Video recorder question

Discussion in 'Video Cameras' started by Hrvoje, Dec 22, 2003.

  1. Hrvoje

    Hrvoje Guest

    Hi,
    I had a old (like 8 years) Philips VCR which had a 'tracking' function...it
    could detect a tape position when you inserted it. I mean you didn't have to
    rewind and reset the counter, you just had to tell it what lenght the tape
    is, and it would show you the position. Like it's 1:23 from the beginning.

    This might be stupid to you, but my sales people can't find models that have
    that. My new 6 head JVC doesn't have it, so I want to change to the one it
    has but I don't know how this function is called so they could find it
    easier.

    I thought every model has that these days.

    thanks
     
    Hrvoje, Dec 22, 2003
    #1
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  2. Hrvoje

    Gandalf Guest

    Maybe JVC call it something different.

    I have a JVC HM-HDS4 (VCR with HDD). On the tape side it has "VCR
    Navigation" ie it will remember and index up to 2000 programmes on up to 680
    cassettes.

    May not have a full manual index facility that you may be seeking - but this
    is not necessary as you would normally use the HDD for this with its better
    edit facilities.

    Download the pdf manual for a full check out. Same goes if you want to
    research any other JVC VCR option.

    G
     
    Gandalf, Dec 22, 2003
    #2
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  3. Hrvoje

    Tony Morgan Guest

    AFAIK the "normal" domestic VCR hasn't got this facility (nor ever has).
    My Panasonic NV-HS960B does have this facility (as well as other
    facilities) *providing* that you label the tape first (if you want to be
    able to insert past the recorded portion you also have to strip the
    tape). It also permits tape numbering/titling as well as titling
    individual recorded portions (with a menu system to
    auto-fast-forward/backward to selected menued recordings.

    It's an S-VHS VCR (but will also work as VHS and ES-VHS). It also works
    remarkably well as S-VHS using good-qualitly VHS tapes with the "S" hole
    drilled in the cassette (I've made a little jig to do this). The quality
    with
    S-VHS is virtually as almost as good as with DVD.

    In your particular application, I should think that the "menued-seek"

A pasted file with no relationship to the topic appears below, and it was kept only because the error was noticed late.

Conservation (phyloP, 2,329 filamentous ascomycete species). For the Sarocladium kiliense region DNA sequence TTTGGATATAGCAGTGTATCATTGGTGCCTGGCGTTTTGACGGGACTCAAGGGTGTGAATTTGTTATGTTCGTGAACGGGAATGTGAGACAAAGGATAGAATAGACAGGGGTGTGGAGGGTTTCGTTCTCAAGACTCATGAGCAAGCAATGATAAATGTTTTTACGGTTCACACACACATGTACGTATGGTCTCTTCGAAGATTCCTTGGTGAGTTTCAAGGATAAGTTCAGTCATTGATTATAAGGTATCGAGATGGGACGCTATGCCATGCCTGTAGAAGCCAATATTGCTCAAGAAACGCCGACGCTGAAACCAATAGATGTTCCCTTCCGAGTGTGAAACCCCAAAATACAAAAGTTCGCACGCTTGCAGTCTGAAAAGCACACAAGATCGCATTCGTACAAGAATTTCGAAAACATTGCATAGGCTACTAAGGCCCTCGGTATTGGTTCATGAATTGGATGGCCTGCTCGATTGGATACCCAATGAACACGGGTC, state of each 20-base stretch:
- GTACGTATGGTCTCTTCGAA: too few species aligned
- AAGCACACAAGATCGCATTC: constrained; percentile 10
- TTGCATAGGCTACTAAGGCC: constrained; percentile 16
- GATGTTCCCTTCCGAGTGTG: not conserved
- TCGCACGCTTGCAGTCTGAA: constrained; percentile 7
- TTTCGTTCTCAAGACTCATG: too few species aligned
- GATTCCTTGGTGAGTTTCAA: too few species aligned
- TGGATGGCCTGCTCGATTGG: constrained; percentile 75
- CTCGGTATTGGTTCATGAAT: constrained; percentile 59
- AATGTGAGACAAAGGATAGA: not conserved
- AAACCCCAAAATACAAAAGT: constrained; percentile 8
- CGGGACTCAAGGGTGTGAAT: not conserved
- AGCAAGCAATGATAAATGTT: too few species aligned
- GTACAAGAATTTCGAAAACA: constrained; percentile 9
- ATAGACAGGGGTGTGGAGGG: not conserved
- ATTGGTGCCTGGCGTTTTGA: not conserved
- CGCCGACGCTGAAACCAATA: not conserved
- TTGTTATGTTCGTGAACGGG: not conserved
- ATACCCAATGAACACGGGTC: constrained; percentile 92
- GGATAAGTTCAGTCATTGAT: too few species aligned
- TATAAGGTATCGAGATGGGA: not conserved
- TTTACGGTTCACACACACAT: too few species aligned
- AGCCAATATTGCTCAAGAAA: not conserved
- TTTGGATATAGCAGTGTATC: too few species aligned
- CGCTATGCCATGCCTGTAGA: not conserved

facility would be very useful. The menu, BTW, comes up every time you
    insert a tape, but can be recalled at any time using the remote's Menu
    button.
     
    Tony Morgan, Dec 22, 2003
    #3
  4. Hrvoje

    Hrvoje Guest

    As I understand you're telling me that normal vcrs don't have this. I'm
    telling you that my Philips (8 year old model) has!!! I couldn't convince my
    friends even until I showed them. I never knew it's sucha exotic feature.
     
    Hrvoje, Dec 22, 2003
    #4
  5. Hrvoje

    Tony Morgan Guest

    Sorry, that should have read "stripe".
     
    Tony Morgan, Dec 22, 2003
    #5
  6. Hrvoje

    Tony Morgan Guest

    It's not an "exotic" feature - but something you have to pay extra for
    (and specifically request - see below). Models with this feature are not
    *normally* sold in the High Street simply because the public aren't
    prepared to pay the extra for the feature. You might, however, get a VCR
    with the feature from a specialist retailer.

    It's like S-VHS, ask in your local Dixons or Curries for an S-VHS VCR
    and they'll look blank at you. I got my Panny S-VHS VCR from a local
    specialist TV/VCR shop and the owner was prepared to get in a bunch of
    brochures/specs specially for me and then order my selection. He even
    offered to take it back (providing it was carefully re-packed) within a
    week if it didn't meet my particular requirements (and if necessary
    order another make/model).
     
    Tony Morgan, Dec 22, 2003
    #6
  7. Hrvoje

    Keith Laws Guest

    Dont worry, no one else seems to have grasped what you are talking
    about. They seem to think you are talking about a cunning indexing
    function or something like that, when all you want to know is how much
    tape is left. My dad has had a VCR that does what you want, not sure if
    his current one does though.

    For everyone else: The VCR simply has to look at how fast the two hubs
    are rotating when at normal play speed and using knowledge of the length
    of the tape (which you tell it) it can work out how far through the tape
    you are and therefore how much tape you have left.
    --
    Keith Laws

    What's my solution?

    .....NOISE POLLUTION
     
    Keith Laws, Dec 22, 2003
    #7
  8. Hrvoje

    Keith Laws Guest

    My dad had an Akai VCR that did this.
    --
    Keith Laws

    What's my solution?

    .....NOISE POLLUTION
     
    Keith Laws, Dec 22, 2003
    #8
  9. Hrvoje

    Keith Laws Guest

    Just checked my Panasonic VCR and that certainly does it. It is a